Karate, Martial Arts, Self Defence, MMA - Harrogate - EST. 1999
History of Karate
 
 
From India to China
 
 
Karate-do (the Way of the Empty Hand) is a relatively modern art, with ancient origins. The foundations of the art can be traced back several thousand years to the martial arts of the Indian subcontinent, which were later disseminated across Asia. Perhaps the most important figure in those early years was the Indian monk Bodhidharma (known in Japan as Daruma), who first brought fighting techniques to the Shaolin Temple in China. The Temple was to become crucial to the development of martial arts in China, and Shaolin Kung Fu was to influence many other Chinese fighting methods.
 
 
Amongst the methods influenced by the Shaolin traditions were Monk Fist Boxing and Fukien White Crane Boxing, both of which were practised in the southern, coastal province of Fuzhou. It is from here that these Chinese arts left the mainland and travelled across the sea to the small island kingdom of Okinawa, part of the Ryukyu archipelago tied politically to Japan.
 
 
Okinawa
 
 
Over the years, these Chinese boxing methods were amalgamated with indigenous Okinawan arts such a Tegumi, until a new system of fighting known as Ryukyu Toudi Jutsu (Okinawan China Hand Art) was developed. This new unarmed combat method received tremendous impetus when King Shoshin banned the possession of weapons on the island in 1477, and the following centuries saw the development of various different styles, defined mainly by geographical location. The art eventually came to be known as Te (Hand), and the main styles practised were based around three major towns – Tomari Te, Shuri Te and Naha Te.
 
 
The term Karate was not used until the 19th century, and originally meant ‘China Hand’ in recognition of its Chinese origins (the full title of Karatejutsu meant ‘China Hand Art’). The meaning was only changed to ‘Empty Hand’ in the early 20th century, by Master Funakoshi Gichin, who was attempting to make the art popular on the Japanese mainland and felt that the use of the word ‘China’ might make it unpalatable to the nationalistic sentiments of the Japanese people.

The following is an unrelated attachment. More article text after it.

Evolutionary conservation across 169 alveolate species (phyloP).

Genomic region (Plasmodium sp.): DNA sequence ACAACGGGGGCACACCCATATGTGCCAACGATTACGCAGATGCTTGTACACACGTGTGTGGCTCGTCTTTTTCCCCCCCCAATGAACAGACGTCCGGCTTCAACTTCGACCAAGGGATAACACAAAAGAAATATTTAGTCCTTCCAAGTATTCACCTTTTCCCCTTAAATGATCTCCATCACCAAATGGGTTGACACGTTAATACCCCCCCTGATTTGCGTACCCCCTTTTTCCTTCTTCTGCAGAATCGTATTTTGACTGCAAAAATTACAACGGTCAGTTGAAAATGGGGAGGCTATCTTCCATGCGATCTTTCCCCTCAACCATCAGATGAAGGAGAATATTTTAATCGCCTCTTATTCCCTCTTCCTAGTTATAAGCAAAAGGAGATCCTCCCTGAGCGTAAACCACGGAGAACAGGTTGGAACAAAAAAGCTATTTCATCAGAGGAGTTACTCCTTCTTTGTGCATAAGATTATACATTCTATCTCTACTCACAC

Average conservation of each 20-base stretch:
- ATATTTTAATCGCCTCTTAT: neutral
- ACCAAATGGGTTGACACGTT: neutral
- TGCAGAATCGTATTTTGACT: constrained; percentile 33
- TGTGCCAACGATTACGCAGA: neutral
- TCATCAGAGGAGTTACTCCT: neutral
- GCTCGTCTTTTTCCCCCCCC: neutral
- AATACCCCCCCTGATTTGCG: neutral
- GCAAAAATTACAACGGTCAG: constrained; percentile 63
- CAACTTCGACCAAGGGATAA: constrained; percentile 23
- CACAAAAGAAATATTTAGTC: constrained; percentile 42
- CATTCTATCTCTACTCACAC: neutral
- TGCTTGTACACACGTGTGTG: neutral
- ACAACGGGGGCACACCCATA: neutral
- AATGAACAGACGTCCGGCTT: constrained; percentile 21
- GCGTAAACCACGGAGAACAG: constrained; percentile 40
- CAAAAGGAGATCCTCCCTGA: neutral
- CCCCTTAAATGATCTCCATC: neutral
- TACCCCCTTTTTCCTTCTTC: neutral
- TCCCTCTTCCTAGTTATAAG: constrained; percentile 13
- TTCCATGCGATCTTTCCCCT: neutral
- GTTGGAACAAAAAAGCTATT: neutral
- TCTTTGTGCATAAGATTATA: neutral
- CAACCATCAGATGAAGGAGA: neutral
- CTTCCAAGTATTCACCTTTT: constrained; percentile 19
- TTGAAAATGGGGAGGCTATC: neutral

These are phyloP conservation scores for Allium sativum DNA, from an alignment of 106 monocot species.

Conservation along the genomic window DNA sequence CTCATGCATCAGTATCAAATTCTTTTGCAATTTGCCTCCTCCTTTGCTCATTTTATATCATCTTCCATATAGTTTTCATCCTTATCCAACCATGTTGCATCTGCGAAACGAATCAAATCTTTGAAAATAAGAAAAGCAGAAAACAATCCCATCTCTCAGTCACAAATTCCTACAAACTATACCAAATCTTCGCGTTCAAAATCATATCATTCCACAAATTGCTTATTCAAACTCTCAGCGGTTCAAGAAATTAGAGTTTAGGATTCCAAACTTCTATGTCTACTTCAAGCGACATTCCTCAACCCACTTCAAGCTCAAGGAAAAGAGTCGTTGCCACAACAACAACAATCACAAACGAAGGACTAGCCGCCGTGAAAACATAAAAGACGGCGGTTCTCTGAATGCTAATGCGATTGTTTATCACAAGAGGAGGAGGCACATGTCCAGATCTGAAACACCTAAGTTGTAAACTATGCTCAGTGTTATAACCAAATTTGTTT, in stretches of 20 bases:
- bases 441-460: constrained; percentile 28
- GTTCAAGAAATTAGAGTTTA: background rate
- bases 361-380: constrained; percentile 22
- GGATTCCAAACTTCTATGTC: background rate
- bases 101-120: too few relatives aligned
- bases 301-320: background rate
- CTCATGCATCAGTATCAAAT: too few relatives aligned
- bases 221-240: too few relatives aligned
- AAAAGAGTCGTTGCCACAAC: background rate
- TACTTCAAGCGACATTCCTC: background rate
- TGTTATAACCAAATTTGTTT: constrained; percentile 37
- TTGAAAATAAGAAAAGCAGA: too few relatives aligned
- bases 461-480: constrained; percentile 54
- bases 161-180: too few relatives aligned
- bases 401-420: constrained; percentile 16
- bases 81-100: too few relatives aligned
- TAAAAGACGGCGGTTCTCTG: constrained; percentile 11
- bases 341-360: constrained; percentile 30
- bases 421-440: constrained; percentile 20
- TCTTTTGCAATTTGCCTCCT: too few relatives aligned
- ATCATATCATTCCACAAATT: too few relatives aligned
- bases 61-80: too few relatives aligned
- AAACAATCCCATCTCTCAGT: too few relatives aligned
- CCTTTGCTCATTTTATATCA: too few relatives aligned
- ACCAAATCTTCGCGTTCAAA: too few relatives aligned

Japan
 
 
Master Funakoshi was successful in his efforts, and Karate soon became hugely popular in Japan, with four major Japanese styles emerging – Shotokan, Goju Ryu, Wado Ryu and Shito Ryu. The character of the art changed considerably with the new Japanese influence, and Karate took on many of the trappings of the ancient arts of the Samurai warriors – discipline was made more severe, classes became more formalised, and techniques became more highly codified. Classes also grew tremendously in size, which led to the development of teaching large numbers of students in lines.
 
 
Modern Karatedo
 
 
During this time, the more combative aspects of Karatejutsu (China Hand Art) became less important, and more emphasis was put on spiritual and personal development. Karatejutsu therefore followed the older battlefield martial arts such as Kenjutsu and Jujutsu (which became Kendo and Judo respectively), and became a ‘Do’ form (thus completing the change from ‘China Hand Art’ to the ‘Way of the Empty Hand’).
 
 
Karate also followed Judo in adopting the coloured belt system to show the student’s grade, as well as introducing a sporting format so that techniques could be tested against a fellow student in relative safety.
 
 
It is perhaps the sporting aspect of Karate more than any other that has popularised the art around the world, and Karate now has a presence in every corner of the globe. Indeed, the most successful competitors in modern Karate generally now come from the European nations.
 
 
Shukokai
 
 
Many styles of Karate emerged due to the new sporting emphasis, and one of these was Shukokai (‘the Way for All’). This system was founded in the 1940s by Tani Chojiro, who was given permission to create his own style by his teacher Mabuni Kenwa (the founder of Shito Ryu, one of the four major Japanese styles). Unlike some other styles, which had very long, low stances from which they generated power, Tani preferred the use of much higher – and therefore more mobile – stances. The result in competition was plain to see, as the Shukokai fighter was tremendously manoeuvrable, with much faster movement than practitioners of most other styles.
 
 
The Shukokai style was further refined by Kimura Shigeru, who wanted to address the problem of how to generate power from a relatively high base. It was this desire for power, with Kimura’s aim to achieve ‘one punch, one kill’, that led to the development of the Shukokai ‘double hip twist’. This way of moving the body is based upon solid scientific foundations, and like many other sports movements (shot put, javelin, baseball throw, golf swing), uses the power of the hips along with the body’s own natural stretch reflex to create strikes with enormous impact.
 
 
The Shukokai style is therefore characterised both by its manoeuvrability and its power, and its use of natural movement to achieve these results. Effectiveness in this style of Karate does not depend upon size or strength, but upon the utilization of proper body mechanics, and it is therefore a system that anyone can become proficient in – truly, ‘the Way for All’.